Fuel for deep space exploration running on empty

Discussion in 'Science' started by Goth, May 9, 2009.

  1. Goth

    Goth Grumpy Member

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    http://www.google.com/hostednews/ap/article/ALeqM5imn9qjUowkvhgTPlvZ5VMHAuiYyQD981FET81

    http://www.newscientist.com/article/dn17095-nuclear-fuel-for-spacecraft-set-to-run-out-in-2018.html

    For many years, the US has actually been reliant on purchasing Pu-238 for these purposes from the Russians.
     
  2. HUMMER

    HUMMER Member

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    the north koreans have a fair few nukes. why dont they go ask them for some. :lol:
     
  3. Dezza Bot

    Dezza Bot Member

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    Other than the obvious issue of cost, there really isn't a fuel shortage at all, there is nothing stopping them producing more.
     
  4. lench

    lench Member

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    isnt the current flavor of choice solar cells?
    or are deep space explorers too far out to have any usable energy?
     
  5. Maldark

    Maldark Member

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    The intensity of light recived from a point source decreases as 1/r^2 where r is the radial distance from the source.

    Here at the Earth we get approximatly 1kW/m^2 of usable solar energy. We sit at a distance of roughly 150 million kilometres from the Sun (or 1 Astronomical Unit AU). Mars sits at 1.5AU (1/1.5^2 = 44% or 440W/m^2), Jupiter at 5.2AU (1/5.2^2 = 4% or 40/m^2), Saturn at 9.6AU (1/9.6^2 = 1% or 10W/m^2)... I think you get the picture.

    So you can see, you'd need some pretty big solar collectors to get a usable voltage at those kinda distances.

    PS. Almost forgot to mention to efficiency of solar detectors, they weigh in at a meek ~30% so at Saturn for a 1m^2 detector, you'd more be getting 3W.
     
  6. whisp

    whisp (Banned or Deleted)

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    so what we are all saying is we need another war to kick things in gear :D thats good we need a good culling of earth...might kick things back in balance!
     
  7. CyC-EM

    CyC-EM Member

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    Like most things we should start at the top and work our way down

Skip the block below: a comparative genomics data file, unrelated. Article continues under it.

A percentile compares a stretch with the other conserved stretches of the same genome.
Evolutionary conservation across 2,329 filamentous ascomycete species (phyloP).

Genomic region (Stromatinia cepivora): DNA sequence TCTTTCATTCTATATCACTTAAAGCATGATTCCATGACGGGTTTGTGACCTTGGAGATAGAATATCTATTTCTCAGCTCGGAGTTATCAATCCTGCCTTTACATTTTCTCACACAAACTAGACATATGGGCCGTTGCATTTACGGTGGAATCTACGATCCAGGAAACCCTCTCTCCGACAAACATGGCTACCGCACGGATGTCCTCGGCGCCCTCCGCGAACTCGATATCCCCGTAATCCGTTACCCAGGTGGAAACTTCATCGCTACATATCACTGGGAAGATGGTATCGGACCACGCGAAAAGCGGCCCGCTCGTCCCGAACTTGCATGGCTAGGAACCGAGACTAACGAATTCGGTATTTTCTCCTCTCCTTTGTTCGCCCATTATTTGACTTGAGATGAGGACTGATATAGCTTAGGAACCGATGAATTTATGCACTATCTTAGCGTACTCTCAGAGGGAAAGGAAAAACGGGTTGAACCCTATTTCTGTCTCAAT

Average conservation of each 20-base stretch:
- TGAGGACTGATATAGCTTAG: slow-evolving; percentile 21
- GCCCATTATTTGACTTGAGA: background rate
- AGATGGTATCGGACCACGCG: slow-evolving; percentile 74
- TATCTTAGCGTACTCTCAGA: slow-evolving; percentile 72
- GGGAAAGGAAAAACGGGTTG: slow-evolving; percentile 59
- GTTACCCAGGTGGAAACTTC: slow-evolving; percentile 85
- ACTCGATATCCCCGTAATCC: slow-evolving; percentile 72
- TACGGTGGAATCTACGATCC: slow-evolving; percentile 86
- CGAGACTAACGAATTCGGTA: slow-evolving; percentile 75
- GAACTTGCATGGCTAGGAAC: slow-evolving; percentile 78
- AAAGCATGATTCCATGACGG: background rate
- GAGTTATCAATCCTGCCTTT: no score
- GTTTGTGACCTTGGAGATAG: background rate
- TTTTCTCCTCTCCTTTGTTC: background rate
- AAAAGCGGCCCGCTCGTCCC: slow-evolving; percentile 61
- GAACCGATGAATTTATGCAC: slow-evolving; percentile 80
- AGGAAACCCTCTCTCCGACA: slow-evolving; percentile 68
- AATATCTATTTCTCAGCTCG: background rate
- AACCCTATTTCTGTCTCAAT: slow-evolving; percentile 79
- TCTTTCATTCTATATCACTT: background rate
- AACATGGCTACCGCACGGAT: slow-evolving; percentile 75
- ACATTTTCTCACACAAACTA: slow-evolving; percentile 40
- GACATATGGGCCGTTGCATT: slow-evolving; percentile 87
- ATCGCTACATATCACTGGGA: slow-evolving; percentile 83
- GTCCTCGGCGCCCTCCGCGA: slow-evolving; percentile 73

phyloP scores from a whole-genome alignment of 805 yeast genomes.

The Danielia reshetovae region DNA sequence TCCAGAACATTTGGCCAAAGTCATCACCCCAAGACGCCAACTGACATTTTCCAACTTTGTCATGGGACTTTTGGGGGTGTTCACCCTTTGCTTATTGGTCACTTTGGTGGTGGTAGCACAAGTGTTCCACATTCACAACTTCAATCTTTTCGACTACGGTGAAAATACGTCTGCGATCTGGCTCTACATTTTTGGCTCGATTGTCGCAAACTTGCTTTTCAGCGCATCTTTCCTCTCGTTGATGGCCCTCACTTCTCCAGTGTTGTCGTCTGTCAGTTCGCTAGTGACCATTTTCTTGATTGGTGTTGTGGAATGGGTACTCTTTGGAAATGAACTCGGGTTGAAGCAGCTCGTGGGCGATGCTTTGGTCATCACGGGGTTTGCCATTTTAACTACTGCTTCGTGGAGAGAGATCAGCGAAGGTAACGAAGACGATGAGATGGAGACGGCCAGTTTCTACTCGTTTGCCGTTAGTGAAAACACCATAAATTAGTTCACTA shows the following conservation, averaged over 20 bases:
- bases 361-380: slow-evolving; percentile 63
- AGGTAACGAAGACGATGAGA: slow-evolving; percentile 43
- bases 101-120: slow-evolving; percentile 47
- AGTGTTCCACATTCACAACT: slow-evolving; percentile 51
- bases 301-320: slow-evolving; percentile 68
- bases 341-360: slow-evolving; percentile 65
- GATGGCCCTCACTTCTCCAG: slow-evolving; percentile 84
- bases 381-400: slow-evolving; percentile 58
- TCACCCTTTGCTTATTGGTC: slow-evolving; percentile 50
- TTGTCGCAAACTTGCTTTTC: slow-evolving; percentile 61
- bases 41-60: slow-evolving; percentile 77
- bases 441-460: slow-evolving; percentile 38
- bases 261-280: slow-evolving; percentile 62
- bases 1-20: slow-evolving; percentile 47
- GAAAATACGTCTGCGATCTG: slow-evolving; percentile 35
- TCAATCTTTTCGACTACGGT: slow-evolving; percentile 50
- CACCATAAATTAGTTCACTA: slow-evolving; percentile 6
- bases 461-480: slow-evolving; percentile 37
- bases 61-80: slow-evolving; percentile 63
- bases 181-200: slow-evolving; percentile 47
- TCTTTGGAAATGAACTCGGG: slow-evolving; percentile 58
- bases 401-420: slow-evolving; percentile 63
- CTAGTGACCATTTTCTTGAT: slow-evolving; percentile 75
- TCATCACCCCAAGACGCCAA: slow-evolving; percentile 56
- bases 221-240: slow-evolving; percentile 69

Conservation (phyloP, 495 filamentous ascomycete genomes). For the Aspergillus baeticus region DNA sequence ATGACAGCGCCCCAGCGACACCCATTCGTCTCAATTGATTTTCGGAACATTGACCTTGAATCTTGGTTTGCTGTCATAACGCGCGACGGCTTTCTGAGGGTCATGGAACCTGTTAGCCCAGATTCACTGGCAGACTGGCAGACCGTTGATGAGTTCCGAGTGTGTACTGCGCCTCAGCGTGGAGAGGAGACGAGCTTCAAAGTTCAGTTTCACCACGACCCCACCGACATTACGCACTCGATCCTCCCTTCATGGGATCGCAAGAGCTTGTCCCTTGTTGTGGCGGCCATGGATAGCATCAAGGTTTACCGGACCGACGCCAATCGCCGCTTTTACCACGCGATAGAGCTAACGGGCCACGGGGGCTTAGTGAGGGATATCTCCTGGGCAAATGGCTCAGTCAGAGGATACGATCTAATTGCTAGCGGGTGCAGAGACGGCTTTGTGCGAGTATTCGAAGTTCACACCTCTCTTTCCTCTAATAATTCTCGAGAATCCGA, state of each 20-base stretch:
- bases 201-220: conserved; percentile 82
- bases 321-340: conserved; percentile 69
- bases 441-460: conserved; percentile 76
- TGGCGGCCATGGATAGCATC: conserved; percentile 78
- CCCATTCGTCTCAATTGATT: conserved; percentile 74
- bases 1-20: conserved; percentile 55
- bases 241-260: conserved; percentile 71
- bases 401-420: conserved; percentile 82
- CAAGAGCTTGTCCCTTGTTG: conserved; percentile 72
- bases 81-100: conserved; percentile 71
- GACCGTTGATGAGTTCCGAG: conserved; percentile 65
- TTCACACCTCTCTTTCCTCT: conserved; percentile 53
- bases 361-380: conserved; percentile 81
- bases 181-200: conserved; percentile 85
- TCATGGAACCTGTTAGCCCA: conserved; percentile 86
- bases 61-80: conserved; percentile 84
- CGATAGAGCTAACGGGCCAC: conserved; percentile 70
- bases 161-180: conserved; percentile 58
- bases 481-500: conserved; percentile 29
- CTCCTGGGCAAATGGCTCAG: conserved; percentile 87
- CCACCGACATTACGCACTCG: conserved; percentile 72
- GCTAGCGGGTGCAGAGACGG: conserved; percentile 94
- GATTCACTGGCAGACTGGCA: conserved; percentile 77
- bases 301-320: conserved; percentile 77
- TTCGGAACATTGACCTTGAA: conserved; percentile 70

or is it the other way ?
     
  8. computer newbie

    computer newbie (Banned or Deleted)

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    yep. if there beyond jupiter they cant use solar power.
     
  9. brobin

    brobin Member

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    Now let's see here....
    The U.S. alone currently holds a stockpile of 5,750 nuclear devices. And U-238 is used in nuclear devices. 400 of those warheads do not currently have an assigned carrier system (as they are outlawed by a treaty). 616 of that stockpile will be retired U.S. FY09. So, surely they could strip down a few warheads, recycle the fissile material into Satellite fuel, and keep both NASA and the rest of the world happy.

    Ref: http://www.globalsecurity.org/wmd/systems/nuclear.htm
     
  10. oculi

    oculi Member

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    did you even read the article?
     
  11. neoprint

    neoprint Member

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    Just restart Project Orion IMO
     
    Last edited: May 13, 2009
  12. Skorpion

    Skorpion Member

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    Nice plan, except that they need Plutonium 238 which isn't used in nuclear weapons. (according to the article)
     
  13. Foliage

    Foliage Member

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    Why can't the redesign their engines to use another radioactive isotope, surely it would be cheaper than getting the plutonium enrichment plants up and going again.
     
  14. Tankc4

    Tankc4 Member

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    Check this article out: http://en.wikipedia.org/wiki/Radioisotope_thermoelectric_generator#Fuels

    Plutonium 238 hits the sweet spot for energy density, half life, and ease of shielding from the radiation generated.
     
  15. chewbacca

    chewbacca Member

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    *cough* Iran? *cough* ;)


    How about caesium-137, iodine-131 or strontium-90? ;)

    Note the above was not a serious suggestion but if you look into the Chernobyl incident you'll see why they aren't not elements to be toyed with =P

    On a serious note though it's not exactly that hard for them to make more fuel and even if it's going to cost $150 million (per year?) to produce that's a very very small portion of the US federal budget (war on terror for example and lets not forget the off the book black projects) to allocate to something that will in the grand scheme of things futher our progress as a civilisation (well *could* since nobody can be certain what the future of space exploration will contribute to technological progress)

    No doubt there will be people that will say this money would be better spent on things closer to home such as using the money to help nations that are in famine etc etc however lets not forget that there is no reason funds can't be spent doing both.

    I'll stop there as I've had a few beers and seem to have gotten off track a little. Hopefully what I've said has come across as understandable and unbiased. =)
     

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